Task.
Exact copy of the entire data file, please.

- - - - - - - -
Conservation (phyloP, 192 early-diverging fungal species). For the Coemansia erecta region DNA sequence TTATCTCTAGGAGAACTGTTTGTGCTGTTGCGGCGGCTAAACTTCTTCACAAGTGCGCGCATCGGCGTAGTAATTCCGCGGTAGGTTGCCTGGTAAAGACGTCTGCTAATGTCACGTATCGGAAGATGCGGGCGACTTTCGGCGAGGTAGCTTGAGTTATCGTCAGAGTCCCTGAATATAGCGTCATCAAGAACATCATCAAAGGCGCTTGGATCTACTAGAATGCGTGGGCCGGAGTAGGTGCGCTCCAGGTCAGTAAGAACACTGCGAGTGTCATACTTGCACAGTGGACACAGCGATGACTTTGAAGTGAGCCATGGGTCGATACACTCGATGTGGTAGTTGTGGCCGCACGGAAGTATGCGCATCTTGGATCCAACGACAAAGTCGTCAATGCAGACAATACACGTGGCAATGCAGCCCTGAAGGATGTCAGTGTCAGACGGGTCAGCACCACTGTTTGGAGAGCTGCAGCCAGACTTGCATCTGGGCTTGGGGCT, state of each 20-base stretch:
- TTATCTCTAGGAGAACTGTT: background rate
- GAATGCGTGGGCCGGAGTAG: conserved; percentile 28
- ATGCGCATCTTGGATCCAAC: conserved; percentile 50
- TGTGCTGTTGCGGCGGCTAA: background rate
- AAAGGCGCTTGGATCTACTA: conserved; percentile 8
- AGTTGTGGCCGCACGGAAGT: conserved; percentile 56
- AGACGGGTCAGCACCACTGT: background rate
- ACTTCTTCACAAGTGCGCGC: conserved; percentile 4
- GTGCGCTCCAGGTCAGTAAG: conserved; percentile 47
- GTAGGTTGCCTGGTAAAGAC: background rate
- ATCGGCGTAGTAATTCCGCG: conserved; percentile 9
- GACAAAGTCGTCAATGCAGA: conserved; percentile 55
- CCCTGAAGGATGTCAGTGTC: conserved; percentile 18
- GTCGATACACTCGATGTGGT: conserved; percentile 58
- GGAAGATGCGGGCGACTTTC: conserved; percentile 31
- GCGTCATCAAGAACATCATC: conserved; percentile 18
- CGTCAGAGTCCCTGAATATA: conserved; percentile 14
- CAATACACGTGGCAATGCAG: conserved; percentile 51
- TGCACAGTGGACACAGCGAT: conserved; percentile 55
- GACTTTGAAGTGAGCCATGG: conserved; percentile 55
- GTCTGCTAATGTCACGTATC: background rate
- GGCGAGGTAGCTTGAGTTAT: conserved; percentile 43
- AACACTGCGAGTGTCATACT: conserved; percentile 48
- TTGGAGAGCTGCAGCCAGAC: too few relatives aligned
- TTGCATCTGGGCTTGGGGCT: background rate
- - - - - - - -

Conservation (phyloP, 192 early-diverging fungal species). For the Coemansia erecta region DNA sequence TTATCTCTAGGAGAACTGTTTGTGCTGTTGCGGCGGCTAAACTTCTTCACAAGTGCGCGCATCGGCGTAGTAATTCCGCGGTAGGTTGCCTGGTAAAGACGTCTGCTAATGTCACGTATCGGAAGATGCGGGCGACTTTCGGCGAGGTAGCTTGAGTTATCGTCAGAGTCCCTGAATATAGCGTCATCAAGAACATCATCAAAGGCGCTTGGATCTACTAGAATGCGTGGGCCGGAGTAGGTGCGCTCCAGGTCAGTAAGAACACTGCGAGTGTCATACTTGCACAGTGGACACAGCGATGACTTTGAAGTGAGCCATGGGTCGATACACTCGATGTGGTAGTTGTGGCCGCACGGAAGTATGCGCATCTTGGATCCAACGACAAAGTCGTCAATGCAGACAATACACGTGGCAATGCAGCCCTGAAGGATGTCAGTGTCAGACGGGTCAGCACCACTGTTTGGAGAGCTGCAGCCAGACTTGCATCTGGGCTTGGGGCT, state of each 20-base stretch:
- TTATCTCTAGGAGAACTGTT: background rate
- GAATGCGTGGGCCGGAGTAG: conserved; percentile 28
- ATGCGCATCTTGGATCCAAC: conserved; percentile 50
- TGTGCTGTTGCGGCGGCTAA: background rate
- AAAGGCGCTTGGATCTACTA: conserved; percentile 8
- AGTTGTGGCCGCACGGAAGT: conserved; percentile 56
- AGACGGGTCAGCACCACTGT: background rate
- ACTTCTTCACAAGTGCGCGC: conserved; percentile 4
- GTGCGCTCCAGGTCAGTAAG: conserved; percentile 47
- GTAGGTTGCCTGGTAAAGAC: background rate
- ATCGGCGTAGTAATTCCGCG: conserved; percentile 9
- GACAAAGTCGTCAATGCAGA: conserved; percentile 55
- CCCTGAAGGATGTCAGTGTC: conserved; percentile 18
- GTCGATACACTCGATGTGGT: conserved; percentile 58
- GGAAGATGCGGGCGACTTTC: conserved; percentile 31
- GCGTCATCAAGAACATCATC: conserved; percentile 18
- CGTCAGAGTCCCTGAATATA: conserved; percentile 14
- CAATACACGTGGCAATGCAG: conserved; percentile 51
- TGCACAGTGGACACAGCGAT: conserved; percentile 55
- GACTTTGAAGTGAGCCATGG: conserved; percentile 55
- GTCTGCTAATGTCACGTATC: background rate
- GGCGAGGTAGCTTGAGTTAT: conserved; percentile 43
- AACACTGCGAGTGTCATACT: conserved; percentile 48
- TTGGAGAGCTGCAGCCAGAC: too few relatives aligned
- TTGCATCTGGGCTTGGGGCT: background rate